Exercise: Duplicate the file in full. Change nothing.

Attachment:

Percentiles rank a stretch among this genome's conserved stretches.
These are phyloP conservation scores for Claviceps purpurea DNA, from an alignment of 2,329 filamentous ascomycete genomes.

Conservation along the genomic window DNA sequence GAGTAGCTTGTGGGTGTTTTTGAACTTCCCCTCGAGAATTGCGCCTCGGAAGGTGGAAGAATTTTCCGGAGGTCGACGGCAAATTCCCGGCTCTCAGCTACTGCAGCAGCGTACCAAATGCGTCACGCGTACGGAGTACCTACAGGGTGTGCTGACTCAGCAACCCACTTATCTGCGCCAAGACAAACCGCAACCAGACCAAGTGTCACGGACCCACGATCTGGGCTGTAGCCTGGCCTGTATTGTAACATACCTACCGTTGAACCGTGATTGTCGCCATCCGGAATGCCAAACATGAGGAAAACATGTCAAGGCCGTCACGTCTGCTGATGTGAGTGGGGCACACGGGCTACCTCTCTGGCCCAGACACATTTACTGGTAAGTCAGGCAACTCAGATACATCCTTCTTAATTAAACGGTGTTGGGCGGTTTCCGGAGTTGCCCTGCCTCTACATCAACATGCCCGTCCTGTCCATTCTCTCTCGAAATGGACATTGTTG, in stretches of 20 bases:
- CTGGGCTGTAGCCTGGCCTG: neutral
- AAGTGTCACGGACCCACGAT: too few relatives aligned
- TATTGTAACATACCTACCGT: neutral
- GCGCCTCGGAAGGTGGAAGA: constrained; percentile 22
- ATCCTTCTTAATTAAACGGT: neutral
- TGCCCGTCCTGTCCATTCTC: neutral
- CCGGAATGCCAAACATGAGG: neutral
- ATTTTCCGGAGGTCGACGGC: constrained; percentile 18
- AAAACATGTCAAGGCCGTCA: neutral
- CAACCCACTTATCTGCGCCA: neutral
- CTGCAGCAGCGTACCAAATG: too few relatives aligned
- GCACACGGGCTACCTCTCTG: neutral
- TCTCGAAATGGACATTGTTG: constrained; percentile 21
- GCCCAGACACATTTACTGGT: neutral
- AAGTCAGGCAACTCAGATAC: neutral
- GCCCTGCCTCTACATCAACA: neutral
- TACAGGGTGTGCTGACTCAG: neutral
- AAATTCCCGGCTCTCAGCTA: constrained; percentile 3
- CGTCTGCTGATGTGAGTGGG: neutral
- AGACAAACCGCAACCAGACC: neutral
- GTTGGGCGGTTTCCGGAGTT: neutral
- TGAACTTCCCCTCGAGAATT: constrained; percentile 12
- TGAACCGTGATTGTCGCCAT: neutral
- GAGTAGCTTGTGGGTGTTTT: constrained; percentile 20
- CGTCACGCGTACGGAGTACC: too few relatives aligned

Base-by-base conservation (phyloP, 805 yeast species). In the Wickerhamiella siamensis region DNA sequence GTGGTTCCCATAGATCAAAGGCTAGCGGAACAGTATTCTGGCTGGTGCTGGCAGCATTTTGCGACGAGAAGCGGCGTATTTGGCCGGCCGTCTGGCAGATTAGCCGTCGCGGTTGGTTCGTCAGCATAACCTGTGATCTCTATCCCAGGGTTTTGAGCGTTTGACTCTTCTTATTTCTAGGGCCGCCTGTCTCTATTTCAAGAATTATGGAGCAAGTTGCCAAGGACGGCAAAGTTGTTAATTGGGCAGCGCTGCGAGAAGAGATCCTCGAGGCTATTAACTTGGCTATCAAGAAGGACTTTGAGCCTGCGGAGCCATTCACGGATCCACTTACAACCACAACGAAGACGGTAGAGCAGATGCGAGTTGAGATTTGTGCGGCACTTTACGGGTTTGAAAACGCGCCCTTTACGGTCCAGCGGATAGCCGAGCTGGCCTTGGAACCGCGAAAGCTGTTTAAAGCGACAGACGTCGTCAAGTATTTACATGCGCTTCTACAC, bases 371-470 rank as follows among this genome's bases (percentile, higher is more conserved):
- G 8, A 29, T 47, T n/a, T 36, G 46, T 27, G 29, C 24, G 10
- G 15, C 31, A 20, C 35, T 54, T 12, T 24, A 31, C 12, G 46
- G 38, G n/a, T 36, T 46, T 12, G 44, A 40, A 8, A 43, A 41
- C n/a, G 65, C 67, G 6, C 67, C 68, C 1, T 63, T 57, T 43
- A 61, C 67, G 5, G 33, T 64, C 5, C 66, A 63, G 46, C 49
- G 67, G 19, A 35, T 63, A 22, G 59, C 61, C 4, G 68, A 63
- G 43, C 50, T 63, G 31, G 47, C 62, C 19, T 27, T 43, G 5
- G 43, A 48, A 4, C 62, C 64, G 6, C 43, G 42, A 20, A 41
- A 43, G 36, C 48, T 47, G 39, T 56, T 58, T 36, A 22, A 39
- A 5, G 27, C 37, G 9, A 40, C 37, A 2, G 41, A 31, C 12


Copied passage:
Percentiles rank a stretch among this genome's conserved stretches.
These are phyloP conservation scores for Claviceps purpurea DNA, from an alignment of 2,329 filamentous ascomycete genomes.

Conservation along the genomic window DNA sequence GAGTAGCTTGTGGGTGTTTTTGAACTTCCCCTCGAGAATTGCGCCTCGGAAGGTGGAAGAATTTTCCGGAGGTCGACGGCAAATTCCCGGCTCTCAGCTACTGCAGCAGCGTACCAAATGCGTCACGCGTACGGAGTACCTACAGGGTGTGCTGACTCAGCAACCCACTTATCTGCGCCAAGACAAACCGCAACCAGACCAAGTGTCACGGACCCACGATCTGGGCTGTAGCCTGGCCTGTATTGTAACATACCTACCGTTGAACCGTGATTGTCGCCATCCGGAATGCCAAACATGAGGAAAACATGTCAAGGCCGTCACGTCTGCTGATGTGAGTGGGGCACACGGGCTACCTCTCTGGCCCAGACACATTTACTGGTAAGTCAGGCAACTCAGATACATCCTTCTTAATTAAACGGTGTTGGGCGGTTTCCGGAGTTGCCCTGCCTCTACATCAACATGCCCGTCCTGTCCATTCTCTCTCGAAATGGACATTGTTG, in stretches of 20 bases:
- CTGGGCTGTAGCCTGGCCTG: neutral
- AAGTGTCACGGACCCACGAT: too few relatives aligned
- TATTGTAACATACCTACCGT: neutral
- GCGCCTCGGAAGGTGGAAGA: constrained; percentile 22
- ATCCTTCTTAATTAAACGGT: neutral
- TGCCCGTCCTGTCCATTCTC: neutral
- CCGGAATGCCAAACATGAGG: neutral
- ATTTTCCGGAGGTCGACGGC: constrained; percentile 18
- AAAACATGTCAAGGCCGTCA: neutral
- CAACCCACTTATCTGCGCCA: neutral
- CTGCAGCAGCGTACCAAATG: too few relatives aligned
- GCACACGGGCTACCTCTCTG: neutral
- TCTCGAAATGGACATTGTTG: constrained; percentile 21
- GCCCAGACACATTTACTGGT: neutral
- AAGTCAGGCAACTCAGATAC: neutral
- GCCCTGCCTCTACATCAACA: neutral
- TACAGGGTGTGCTGACTCAG: neutral
- AAATTCCCGGCTCTCAGCTA: constrained; percentile 3
- CGTCTGCTGATGTGAGTGGG: neutral
- AGACAAACCGCAACCAGACC: neutral
- GTTGGGCGGTTTCCGGAGTT: neutral
- TGAACTTCCCCTCGAGAATT: constrained; percentile 12
- TGAACCGTGATTGTCGCCAT: neutral
- GAGTAGCTTGTGGGTGTTTT: constrained; percentile 20
- CGTCACGCGTACGGAGTACC: too few relatives aligned

Base-by-base conservation (phyloP, 805 yeast species). In the Wickerhamiella siamensis region DNA sequence GTGGTTCCCATAGATCAAAGGCTAGCGGAACAGTATTCTGGCTGGTGCTGGCAGCATTTTGCGACGAGAAGCGGCGTATTTGGCCGGCCGTCTGGCAGATTAGCCGTCGCGGTTGGTTCGTCAGCATAACCTGTGATCTCTATCCCAGGGTTTTGAGCGTTTGACTCTTCTTATTTCTAGGGCCGCCTGTCTCTATTTCAAGAATTATGGAGCAAGTTGCCAAGGACGGCAAAGTTGTTAATTGGGCAGCGCTGCGAGAAGAGATCCTCGAGGCTATTAACTTGGCTATCAAGAAGGACTTTGAGCCTGCGGAGCCATTCACGGATCCACTTACAACCACAACGAAGACGGTAGAGCAGATGCGAGTTGAGATTTGTGCGGCACTTTACGGGTTTGAAAACGCGCCCTTTACGGTCCAGCGGATAGCCGAGCTGGCCTTGGAACCGCGAAAGCTGTTTAAAGCGACAGACGTCGTCAAGTATTTACATGCGCTTCTACAC, bases 371-470 rank as follows among this genome's bases (percentile, higher is more conserved):
- G 8, A 29, T 47, T n/a, T 36, G 46, T 27, G 29, C 24, G 10
- G 15, C 31, A 20, C 35, T 54, T 12, T 24, A 31, C 12, G 46
- G 38, G n/a, T 36, T 46, T 12, G 44, A 40, A 8, A 43, A 41
- C n/a, G 65, C 67, G 6, C 67, C 68, C 1, T 63, T 57, T 43
- A 61, C 67, G 5, G 33, T 64, C 5, C 66, A 63, G 46, C 49
- G 67, G 19, A 35, T 63, A 22, G 59, C 61, C 4, G 68, A 63
- G 43, C 50, T 63, G 31, G 47, C 62, C 19, T 27, T 43, G 5
- G 43, A 48, A 4, C 62, C 64, G 6, C 43, G 42, A 20, A 41
- A 43, G 36, C 48, T 47, G 39, T 56, T 58, T 36, A 22, A 39
- A 5, G 27, C 37, G 9, A 40, C 37, A 2, G 41, A 31, C 12